“Have you been following the news? Apparently, there’s been a spike in Ampere crashes and hitting pedestrians,” Barry asked as he handed Lucas a second beer.

“Sure. It’s probably just hysteria like all the earlier cases. Glad it’s not my problem thought.” Reports of increased Ampere incidents made the headline from time to time, mostly on networks owned by their employer’s rival corporations. Thus far it had always turned out that the phenomena were blown out of proportion.

“It’s the PR divisions problem anyways,” he continued.

“Speaking of which, have you seen Sandra lately?”

“Who?” Lucas’s glasses immediately portrayed her profile. She seemed familiar, but he could quite place her.

“What about her?”

“There was some gossip going around the office that she was into you. Heard she blurted it out after a few too many toasts in someone’s birthday party.

“Huh.” There was that familiar sinking feeling in his stomach and he took another sip from the bottle to cover his face.

“You really had no idea?” Lucas shook his head once from side to side.

“Dude, you have to start paying attention. Sometimes I feel you just go about either daydreaming or lost in the web. It’s like you’re never really here but there,” he said indicating vaguely above Lucas’ head with his free hand.

“You’re the one to talk. When’s the last time you left your apartment?” he shot back.

“I was at the party in Liam’s house just last week. I’ve been meaning to ask, why didn’t you come?”

Lucas upended the bottle’s contents to his mouth. He had stayed at home, following the party via the many streams. He had always found the loud music and hordes of people packed tightly together oppressive and suffocating and turned up in person less and less. He had begun participating only as on online presence, enjoying the festivities in 8k 144fps real-time video safely from his apartment. A few times he had chatted with his friends online, talking as if they had partied together, reminded of his error as he was told they didn’t remember seeing him.


He was spared from having to come up with excuses by a pop-up window notifying him that the delivery had arrived. He stood up and went to open the window for the drone, which ferried the pizza boxes onto the table and promptly buzzed back out again. Barry had opened even more drinks.

“So why do you do this? The job I mean.” Lucas asked before they returned to the previous subject. “What do you expect to get out of it?” He spun the pizza slice into a roll and stuffed half of it in his mouth in one go.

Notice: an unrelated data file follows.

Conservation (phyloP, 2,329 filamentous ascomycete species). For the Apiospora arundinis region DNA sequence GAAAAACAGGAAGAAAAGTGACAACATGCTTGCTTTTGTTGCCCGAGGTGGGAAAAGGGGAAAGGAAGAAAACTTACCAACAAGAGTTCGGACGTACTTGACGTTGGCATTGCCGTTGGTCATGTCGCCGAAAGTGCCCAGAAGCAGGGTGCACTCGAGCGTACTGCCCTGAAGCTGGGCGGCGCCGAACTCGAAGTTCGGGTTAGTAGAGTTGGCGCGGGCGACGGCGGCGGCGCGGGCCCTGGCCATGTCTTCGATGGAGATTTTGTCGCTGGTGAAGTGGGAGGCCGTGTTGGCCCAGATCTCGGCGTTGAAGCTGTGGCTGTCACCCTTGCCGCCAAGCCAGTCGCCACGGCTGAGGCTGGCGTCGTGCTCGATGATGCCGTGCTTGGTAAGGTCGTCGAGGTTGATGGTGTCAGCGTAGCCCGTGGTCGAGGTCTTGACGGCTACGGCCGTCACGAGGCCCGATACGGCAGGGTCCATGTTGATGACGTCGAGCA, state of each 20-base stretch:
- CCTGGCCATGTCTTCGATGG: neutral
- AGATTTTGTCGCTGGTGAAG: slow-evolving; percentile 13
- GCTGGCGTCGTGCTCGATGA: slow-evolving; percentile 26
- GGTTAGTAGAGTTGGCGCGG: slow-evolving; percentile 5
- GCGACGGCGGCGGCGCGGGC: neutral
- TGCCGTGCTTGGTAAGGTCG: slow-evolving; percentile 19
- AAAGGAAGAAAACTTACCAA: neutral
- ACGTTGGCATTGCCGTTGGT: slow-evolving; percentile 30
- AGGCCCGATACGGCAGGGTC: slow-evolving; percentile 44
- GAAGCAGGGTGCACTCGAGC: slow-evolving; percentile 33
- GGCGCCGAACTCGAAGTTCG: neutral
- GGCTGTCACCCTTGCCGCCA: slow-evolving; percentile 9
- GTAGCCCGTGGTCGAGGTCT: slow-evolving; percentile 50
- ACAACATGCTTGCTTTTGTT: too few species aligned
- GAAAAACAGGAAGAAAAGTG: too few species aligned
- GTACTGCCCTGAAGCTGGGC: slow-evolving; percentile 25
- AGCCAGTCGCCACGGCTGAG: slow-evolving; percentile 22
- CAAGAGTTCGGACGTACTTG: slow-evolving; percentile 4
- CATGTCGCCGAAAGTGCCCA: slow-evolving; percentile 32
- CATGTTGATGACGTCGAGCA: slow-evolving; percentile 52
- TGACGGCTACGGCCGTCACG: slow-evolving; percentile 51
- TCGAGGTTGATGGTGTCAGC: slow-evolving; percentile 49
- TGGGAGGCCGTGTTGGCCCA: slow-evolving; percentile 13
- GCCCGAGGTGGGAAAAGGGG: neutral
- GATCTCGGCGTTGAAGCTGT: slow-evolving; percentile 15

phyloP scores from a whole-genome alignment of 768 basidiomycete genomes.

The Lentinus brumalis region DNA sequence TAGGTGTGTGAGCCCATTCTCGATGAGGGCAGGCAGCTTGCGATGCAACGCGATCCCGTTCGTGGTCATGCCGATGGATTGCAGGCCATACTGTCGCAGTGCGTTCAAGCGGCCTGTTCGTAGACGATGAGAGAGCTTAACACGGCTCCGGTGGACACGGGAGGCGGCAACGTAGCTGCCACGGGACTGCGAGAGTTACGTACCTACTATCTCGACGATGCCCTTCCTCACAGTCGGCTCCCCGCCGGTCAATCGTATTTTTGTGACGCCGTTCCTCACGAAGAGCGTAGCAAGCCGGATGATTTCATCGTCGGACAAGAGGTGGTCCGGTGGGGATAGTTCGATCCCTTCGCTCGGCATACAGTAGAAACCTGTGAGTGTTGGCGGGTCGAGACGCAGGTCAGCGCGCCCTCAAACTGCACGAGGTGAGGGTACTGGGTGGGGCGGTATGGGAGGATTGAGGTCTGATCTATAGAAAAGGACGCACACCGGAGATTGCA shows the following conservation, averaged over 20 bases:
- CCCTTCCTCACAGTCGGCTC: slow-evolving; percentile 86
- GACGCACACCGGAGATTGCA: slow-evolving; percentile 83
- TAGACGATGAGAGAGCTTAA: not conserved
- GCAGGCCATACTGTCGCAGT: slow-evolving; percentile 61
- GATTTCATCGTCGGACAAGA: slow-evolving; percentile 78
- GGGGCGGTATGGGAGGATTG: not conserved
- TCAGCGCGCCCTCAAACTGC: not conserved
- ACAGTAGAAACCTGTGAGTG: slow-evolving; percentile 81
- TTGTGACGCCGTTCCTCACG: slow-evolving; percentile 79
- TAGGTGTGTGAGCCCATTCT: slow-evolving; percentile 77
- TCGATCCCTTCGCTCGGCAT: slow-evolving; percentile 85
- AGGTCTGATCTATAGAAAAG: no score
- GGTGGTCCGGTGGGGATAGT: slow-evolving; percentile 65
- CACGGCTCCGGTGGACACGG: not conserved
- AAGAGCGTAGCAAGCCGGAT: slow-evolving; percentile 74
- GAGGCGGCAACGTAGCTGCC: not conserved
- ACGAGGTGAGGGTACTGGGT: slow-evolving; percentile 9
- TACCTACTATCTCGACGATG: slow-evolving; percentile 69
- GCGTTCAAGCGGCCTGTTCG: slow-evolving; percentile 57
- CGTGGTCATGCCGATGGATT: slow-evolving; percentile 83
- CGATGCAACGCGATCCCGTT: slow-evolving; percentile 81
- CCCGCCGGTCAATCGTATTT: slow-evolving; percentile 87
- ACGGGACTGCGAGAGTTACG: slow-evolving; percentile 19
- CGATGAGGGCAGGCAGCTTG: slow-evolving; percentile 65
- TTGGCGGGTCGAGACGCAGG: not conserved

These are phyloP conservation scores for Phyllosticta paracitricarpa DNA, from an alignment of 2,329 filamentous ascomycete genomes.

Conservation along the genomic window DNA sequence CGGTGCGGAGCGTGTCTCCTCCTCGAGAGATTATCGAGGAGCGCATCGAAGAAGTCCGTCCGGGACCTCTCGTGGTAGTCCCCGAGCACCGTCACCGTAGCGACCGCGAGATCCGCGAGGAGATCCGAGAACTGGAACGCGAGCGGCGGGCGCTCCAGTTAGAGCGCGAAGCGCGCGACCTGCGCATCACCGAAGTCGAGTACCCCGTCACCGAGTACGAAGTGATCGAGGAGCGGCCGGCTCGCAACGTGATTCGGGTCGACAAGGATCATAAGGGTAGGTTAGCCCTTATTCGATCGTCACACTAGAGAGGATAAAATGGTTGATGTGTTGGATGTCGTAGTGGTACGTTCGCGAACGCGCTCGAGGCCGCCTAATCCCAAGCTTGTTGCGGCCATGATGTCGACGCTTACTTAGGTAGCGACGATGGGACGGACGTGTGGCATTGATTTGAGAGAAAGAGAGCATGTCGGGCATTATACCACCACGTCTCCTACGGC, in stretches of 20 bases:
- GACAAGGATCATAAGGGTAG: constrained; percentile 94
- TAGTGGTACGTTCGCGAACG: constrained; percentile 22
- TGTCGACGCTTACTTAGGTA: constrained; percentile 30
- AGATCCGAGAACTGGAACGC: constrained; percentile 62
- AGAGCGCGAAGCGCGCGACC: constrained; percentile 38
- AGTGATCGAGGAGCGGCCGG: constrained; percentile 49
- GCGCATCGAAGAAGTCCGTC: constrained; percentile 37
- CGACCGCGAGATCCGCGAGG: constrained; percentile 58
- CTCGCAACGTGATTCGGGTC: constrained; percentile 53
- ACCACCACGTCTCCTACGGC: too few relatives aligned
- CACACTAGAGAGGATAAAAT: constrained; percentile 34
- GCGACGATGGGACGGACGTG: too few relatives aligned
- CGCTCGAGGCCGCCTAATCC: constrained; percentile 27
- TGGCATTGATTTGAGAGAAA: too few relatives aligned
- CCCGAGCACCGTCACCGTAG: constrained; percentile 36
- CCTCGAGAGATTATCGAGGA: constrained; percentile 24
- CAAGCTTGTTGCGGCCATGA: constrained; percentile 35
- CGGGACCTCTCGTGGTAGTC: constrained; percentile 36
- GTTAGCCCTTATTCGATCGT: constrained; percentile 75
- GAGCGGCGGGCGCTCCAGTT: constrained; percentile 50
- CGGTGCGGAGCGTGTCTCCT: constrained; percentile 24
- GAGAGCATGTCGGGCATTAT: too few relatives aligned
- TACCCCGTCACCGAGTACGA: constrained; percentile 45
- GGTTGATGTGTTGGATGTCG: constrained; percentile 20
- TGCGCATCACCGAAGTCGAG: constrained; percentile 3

“Money, fame, movie deals. You know, the usual.”

“No, really. Everyone has some greater reason.” He had noticed that while the project begun for many as any other job, the grand future it promised filled people’s minds with lofty goals, some even considering themselves coming messiahs whose destiny it was to save mankind. Lucas thought he was on his way there.

“I, I just want to be a better person, I guess. Make things better,” he said, slurring the words slightly.

“Better person? You’re plenty good already.” The words felt easier than they did when he was sober.

“No, I could be better. I am becoming better. My value has been going up a lot lately.

You were not supposed to try and find out the value the AI had given your life. Once you were inside, however, it was all too easy and enticing to look and compare it to your friends’ and colleges’ values. Often it drove people to improve upon their lives, donating to charities, signing up at volunteer work or just spending more time with their families. Lucas, like many other, had simply decided that since his worth was deemed higher than the average person’s, he would come out on top in a majority of collision and that was good enough.

“Working on this improves your value? How could that be?”

“Isn’t it obvious?” Barry asked, making what was supposed to be a grand wave with his bottle. “Once we crack the code our findings will change the human species for the better. I mean if what we’re doing isn’t right then nothing is.”

“Couldn’t they just as easily destroy us? I mean what if there is no point to anything, no meaning for anyone?” The doubts he held but often suppressed surfaced, the intoxication softening their edges so they could be handled.

“No way man. When Amun-Ra has enough data, everyone on earth will get an email cataloging who they are, what their purpose is and how they fit in the grand scheme of things. You might want to check your junk mail so you don’t miss the biggest revelation of your life. Just you wait. “

“Wait how long? We can’t even measure or understand the system anymore, we have no way of knowing when the intelligence will be sophisticated enough.”

“The AI just today updated its own estimation on that. It extrapolates it will be ready in ten days and a few hours.”

“So what? Before our work is done, we have can’t verify or possibly even comprehend its results. We can’t just publish claims like these without any review. We’ve barely made any significant progress since we started.” He put the bottle down on the table harder than he meant, the clink it made like a strike of a judge’s gavel. They were quiet for a moment, eyes cast down at the pizza boxes and empty beers between them.

Lucas raised his head first: “I think we need a new approach. You had a point when you said I’m aloof. Maybe that’s exactly what we need to change: not work in some apartment but go straight to the source, try to understand the AI through actual contact and communication with it. Listen to its reasoning instead of trying to explain it. Put ourselves in its shoes.”

Barry looked him in the eye. His eyes squinted harder than ever, so Lucas focused on the one looking at him.

“Might as well give it a go. I mean, men putting themselves in the position of God has never ended badly, right?”